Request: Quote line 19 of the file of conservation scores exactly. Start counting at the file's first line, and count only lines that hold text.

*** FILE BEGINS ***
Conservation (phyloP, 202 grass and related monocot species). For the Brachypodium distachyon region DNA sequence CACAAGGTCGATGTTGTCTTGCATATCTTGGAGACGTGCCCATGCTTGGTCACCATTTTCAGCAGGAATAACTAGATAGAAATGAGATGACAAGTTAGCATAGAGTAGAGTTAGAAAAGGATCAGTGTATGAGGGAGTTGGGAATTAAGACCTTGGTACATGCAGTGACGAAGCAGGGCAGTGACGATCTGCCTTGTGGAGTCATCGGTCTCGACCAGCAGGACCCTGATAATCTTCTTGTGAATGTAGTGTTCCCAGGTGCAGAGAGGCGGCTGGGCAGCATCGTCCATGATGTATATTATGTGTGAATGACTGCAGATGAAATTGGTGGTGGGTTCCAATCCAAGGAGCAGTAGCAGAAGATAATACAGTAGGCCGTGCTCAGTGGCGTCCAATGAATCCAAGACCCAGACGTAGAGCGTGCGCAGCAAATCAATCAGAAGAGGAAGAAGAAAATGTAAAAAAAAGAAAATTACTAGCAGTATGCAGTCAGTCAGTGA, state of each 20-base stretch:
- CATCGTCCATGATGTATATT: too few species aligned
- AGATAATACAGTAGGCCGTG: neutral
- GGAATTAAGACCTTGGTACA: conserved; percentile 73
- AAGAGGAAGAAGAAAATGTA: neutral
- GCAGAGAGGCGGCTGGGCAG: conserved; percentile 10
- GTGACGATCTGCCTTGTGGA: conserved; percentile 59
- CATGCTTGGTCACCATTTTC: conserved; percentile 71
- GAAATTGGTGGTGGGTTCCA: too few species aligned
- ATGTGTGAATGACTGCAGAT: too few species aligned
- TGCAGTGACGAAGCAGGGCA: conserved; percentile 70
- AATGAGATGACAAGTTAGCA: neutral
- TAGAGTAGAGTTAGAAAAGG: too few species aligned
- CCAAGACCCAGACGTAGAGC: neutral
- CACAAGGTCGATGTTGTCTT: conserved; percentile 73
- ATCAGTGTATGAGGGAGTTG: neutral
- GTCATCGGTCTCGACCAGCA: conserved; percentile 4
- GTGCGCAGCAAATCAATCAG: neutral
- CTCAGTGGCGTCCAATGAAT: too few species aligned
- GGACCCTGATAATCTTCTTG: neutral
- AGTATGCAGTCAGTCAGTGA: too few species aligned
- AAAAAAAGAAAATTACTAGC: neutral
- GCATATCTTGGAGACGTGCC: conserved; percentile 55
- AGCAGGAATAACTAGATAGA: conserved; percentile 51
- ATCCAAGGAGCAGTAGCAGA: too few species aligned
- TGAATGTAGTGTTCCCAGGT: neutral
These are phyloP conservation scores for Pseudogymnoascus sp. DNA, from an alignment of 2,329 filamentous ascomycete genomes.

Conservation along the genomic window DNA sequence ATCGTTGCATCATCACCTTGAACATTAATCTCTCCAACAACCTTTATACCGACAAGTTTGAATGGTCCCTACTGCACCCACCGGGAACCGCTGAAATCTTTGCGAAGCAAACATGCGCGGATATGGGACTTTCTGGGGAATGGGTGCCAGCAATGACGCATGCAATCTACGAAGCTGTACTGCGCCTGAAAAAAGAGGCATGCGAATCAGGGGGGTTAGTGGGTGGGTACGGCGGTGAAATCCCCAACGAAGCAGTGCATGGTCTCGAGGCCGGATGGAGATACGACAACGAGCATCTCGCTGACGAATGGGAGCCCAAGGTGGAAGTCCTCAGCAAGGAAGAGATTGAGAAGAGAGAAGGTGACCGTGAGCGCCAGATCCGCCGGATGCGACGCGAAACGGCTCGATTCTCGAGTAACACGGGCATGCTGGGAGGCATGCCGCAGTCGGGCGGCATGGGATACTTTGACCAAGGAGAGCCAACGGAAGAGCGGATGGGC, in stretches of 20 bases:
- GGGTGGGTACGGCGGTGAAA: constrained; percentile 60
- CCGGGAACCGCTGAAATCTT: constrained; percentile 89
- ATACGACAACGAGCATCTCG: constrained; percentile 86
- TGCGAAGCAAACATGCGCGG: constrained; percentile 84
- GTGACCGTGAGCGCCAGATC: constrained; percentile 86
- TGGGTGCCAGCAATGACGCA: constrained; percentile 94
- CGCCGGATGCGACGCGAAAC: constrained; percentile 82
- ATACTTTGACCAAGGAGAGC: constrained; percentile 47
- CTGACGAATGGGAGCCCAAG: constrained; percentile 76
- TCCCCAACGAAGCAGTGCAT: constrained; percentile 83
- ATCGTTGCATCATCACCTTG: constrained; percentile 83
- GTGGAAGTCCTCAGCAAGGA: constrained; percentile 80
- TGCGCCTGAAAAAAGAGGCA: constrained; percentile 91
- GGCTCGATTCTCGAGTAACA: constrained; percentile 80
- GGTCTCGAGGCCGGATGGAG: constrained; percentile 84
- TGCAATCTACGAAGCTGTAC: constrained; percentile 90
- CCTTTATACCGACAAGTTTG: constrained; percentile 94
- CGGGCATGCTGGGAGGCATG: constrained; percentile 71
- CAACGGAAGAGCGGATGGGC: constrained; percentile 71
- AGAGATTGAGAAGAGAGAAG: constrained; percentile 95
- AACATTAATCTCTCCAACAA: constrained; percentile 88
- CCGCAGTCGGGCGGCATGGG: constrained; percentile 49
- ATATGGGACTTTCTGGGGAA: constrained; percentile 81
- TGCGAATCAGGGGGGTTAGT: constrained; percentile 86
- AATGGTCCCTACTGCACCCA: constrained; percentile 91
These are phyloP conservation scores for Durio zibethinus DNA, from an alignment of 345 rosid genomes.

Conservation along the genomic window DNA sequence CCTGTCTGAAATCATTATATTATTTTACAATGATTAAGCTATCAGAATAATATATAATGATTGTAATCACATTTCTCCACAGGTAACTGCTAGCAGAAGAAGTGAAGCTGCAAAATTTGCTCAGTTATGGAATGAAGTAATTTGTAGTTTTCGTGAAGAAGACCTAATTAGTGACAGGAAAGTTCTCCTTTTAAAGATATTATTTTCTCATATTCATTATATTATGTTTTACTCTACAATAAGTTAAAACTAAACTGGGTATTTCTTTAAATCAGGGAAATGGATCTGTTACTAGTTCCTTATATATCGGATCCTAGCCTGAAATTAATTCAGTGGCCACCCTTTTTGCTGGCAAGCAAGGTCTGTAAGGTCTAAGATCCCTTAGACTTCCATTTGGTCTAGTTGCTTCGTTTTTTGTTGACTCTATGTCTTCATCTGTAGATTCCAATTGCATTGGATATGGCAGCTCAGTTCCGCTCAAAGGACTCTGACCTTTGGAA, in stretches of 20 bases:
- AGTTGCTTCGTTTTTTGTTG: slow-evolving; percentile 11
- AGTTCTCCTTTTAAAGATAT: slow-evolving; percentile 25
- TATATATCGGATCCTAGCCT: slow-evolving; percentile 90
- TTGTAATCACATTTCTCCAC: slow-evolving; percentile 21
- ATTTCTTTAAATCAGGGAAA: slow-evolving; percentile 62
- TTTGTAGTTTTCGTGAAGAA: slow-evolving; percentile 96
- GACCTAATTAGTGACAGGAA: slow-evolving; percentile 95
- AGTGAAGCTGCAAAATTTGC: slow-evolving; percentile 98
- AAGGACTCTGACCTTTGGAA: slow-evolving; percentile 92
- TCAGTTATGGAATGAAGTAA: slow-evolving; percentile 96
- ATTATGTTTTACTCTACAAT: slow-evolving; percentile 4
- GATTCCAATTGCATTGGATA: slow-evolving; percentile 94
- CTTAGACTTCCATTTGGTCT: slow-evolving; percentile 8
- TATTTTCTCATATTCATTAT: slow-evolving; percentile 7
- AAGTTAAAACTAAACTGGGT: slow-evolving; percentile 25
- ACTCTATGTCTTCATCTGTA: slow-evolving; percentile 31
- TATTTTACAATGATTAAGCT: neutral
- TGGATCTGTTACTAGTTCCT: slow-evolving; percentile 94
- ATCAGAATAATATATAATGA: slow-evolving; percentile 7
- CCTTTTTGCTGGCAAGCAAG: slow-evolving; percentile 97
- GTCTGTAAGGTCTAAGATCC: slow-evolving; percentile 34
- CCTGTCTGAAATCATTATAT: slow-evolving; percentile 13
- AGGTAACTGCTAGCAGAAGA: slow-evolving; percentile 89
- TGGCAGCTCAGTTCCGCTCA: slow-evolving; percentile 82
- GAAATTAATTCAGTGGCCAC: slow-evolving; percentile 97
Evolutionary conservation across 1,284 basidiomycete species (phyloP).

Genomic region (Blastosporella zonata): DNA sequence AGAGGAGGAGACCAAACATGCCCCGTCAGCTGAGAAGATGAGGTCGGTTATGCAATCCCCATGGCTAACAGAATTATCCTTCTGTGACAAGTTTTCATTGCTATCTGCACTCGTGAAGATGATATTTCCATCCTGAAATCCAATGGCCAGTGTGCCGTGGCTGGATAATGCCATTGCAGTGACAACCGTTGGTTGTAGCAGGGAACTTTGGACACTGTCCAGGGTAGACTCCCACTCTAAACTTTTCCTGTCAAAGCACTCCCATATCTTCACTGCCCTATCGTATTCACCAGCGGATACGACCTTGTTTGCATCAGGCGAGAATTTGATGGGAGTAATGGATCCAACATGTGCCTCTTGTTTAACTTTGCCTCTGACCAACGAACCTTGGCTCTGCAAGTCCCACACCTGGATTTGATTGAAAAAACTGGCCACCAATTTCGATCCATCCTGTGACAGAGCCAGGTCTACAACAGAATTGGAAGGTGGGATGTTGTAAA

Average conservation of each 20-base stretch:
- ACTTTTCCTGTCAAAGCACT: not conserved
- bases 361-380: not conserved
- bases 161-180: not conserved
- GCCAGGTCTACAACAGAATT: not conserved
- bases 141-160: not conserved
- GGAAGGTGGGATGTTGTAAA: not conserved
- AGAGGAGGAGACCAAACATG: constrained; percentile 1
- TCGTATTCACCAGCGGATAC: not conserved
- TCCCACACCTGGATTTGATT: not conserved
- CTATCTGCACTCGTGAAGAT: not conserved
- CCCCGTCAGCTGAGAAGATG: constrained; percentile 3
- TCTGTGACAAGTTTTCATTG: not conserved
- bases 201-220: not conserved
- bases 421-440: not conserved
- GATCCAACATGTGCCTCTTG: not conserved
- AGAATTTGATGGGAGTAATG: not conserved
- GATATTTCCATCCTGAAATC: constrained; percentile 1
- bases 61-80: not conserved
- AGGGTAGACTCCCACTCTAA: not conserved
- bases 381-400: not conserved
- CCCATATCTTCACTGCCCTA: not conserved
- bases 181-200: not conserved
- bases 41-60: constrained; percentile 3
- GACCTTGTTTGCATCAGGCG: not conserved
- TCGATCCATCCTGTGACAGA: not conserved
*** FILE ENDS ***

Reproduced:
- CTCAGTGGCGTCCAATGAAT: too few species aligned